Banksy devotees in Cheltenham are mystified by the apparent removal of one of the graffiti artist’s murals from a local Grade II-listed house.
The only clue as to what might have happened to ‘Spy Booth’, which depicts three secret agents in trilbies and trenchcoats “snooping” on a man in a phone box with the aid of listening devices, came on Saturday (20 August). Pictures on social media appeared to show scaffolding and tarpaulins erected around the mural. The sound of machinery was also said to be heard and now all that remains is a pile of rubble beneath the wall of the house previously emblazoned with Banksy’s work.
‘Spy booth’ appeared in April 2014 on the corner of Fairview Road and Hewlett Road three miles from GCHQ, the home of the UK government’s surveillance operations. Just a few months earlier, computer analyst whistleblower Edward Snowden had made international headlines with the leak of classified National Security Agency documents on widespread phone-tapping by western governments.
The mural has been threatened several times with an attempt to remove it for sale in July 2014 and numerous instances of vandalism. Last year, an attempt to remove Banksy’s ‘Art Buff’ mural from Folkestone for sale in the United States was thwarted by legal action brought by the Creative Foundation on the advice of specialist Boodle Hatfield art lawyers.
In February 2015 ‘Spy Booth’ obtained listed status when Cheltenham Borough Council planners agreed to grant it retrospective planning permission. The retrospective consent to changes to the character of the building on which it appeared meant further permission would be needed to remove the mural from the wall. Now local residents and Banksy enthusiasts who fought to save the piece are at a loss as to its fate and whether or not it was destroyed during urgent building work carried out on the listed house or removed beforehand to enable the work to take place.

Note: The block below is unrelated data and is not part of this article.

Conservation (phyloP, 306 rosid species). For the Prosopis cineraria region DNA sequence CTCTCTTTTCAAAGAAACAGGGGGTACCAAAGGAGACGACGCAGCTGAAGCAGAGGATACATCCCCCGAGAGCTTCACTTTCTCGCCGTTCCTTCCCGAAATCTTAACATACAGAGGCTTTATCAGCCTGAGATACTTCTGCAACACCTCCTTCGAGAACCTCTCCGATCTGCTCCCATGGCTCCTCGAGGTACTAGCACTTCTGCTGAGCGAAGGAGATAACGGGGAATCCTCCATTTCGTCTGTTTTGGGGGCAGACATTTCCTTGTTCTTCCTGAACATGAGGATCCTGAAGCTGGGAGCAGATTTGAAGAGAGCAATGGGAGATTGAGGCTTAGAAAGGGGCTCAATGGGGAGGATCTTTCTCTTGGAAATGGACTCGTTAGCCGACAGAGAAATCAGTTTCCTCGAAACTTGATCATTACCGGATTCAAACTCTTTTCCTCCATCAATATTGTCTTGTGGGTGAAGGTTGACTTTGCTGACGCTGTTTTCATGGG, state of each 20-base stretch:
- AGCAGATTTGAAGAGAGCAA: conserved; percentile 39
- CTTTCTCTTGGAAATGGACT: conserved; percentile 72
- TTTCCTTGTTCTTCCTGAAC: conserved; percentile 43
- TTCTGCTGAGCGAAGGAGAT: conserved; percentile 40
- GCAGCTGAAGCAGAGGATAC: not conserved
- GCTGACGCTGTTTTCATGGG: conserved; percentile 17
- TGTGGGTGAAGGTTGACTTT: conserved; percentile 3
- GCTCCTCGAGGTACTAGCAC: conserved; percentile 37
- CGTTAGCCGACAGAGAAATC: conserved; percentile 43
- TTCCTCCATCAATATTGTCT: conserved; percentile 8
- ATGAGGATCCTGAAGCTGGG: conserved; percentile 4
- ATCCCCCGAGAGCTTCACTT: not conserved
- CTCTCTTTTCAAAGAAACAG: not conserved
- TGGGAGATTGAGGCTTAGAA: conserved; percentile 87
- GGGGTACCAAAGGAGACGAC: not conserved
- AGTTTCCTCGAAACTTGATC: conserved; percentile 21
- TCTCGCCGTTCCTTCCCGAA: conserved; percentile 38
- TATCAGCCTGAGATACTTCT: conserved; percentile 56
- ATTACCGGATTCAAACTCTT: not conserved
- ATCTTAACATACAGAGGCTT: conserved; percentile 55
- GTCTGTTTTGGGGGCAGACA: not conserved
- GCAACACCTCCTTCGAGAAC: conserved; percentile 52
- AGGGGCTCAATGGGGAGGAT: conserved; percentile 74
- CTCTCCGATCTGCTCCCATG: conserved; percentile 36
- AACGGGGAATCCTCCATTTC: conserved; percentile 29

Leader of Cheltenham Borough Council, Steve Jordan, told the BBC that the council had issued an enforcement notice to undertake repair work on the plaster on the wall of the ‘Spy Booth’ house but he was unable to account for the Banksy’s disappearance. “It is protected by a listing. I will have a look at what the situation is, certainly,” Jordan said. The owner of the house, which was listed for sale with a guide price of £210,000 in January this year, could not be reached for comment.
Perhaps the key to solving the mystery lies in a cryptic tweet from a local resident: “It’ll be back. Plans have been made”.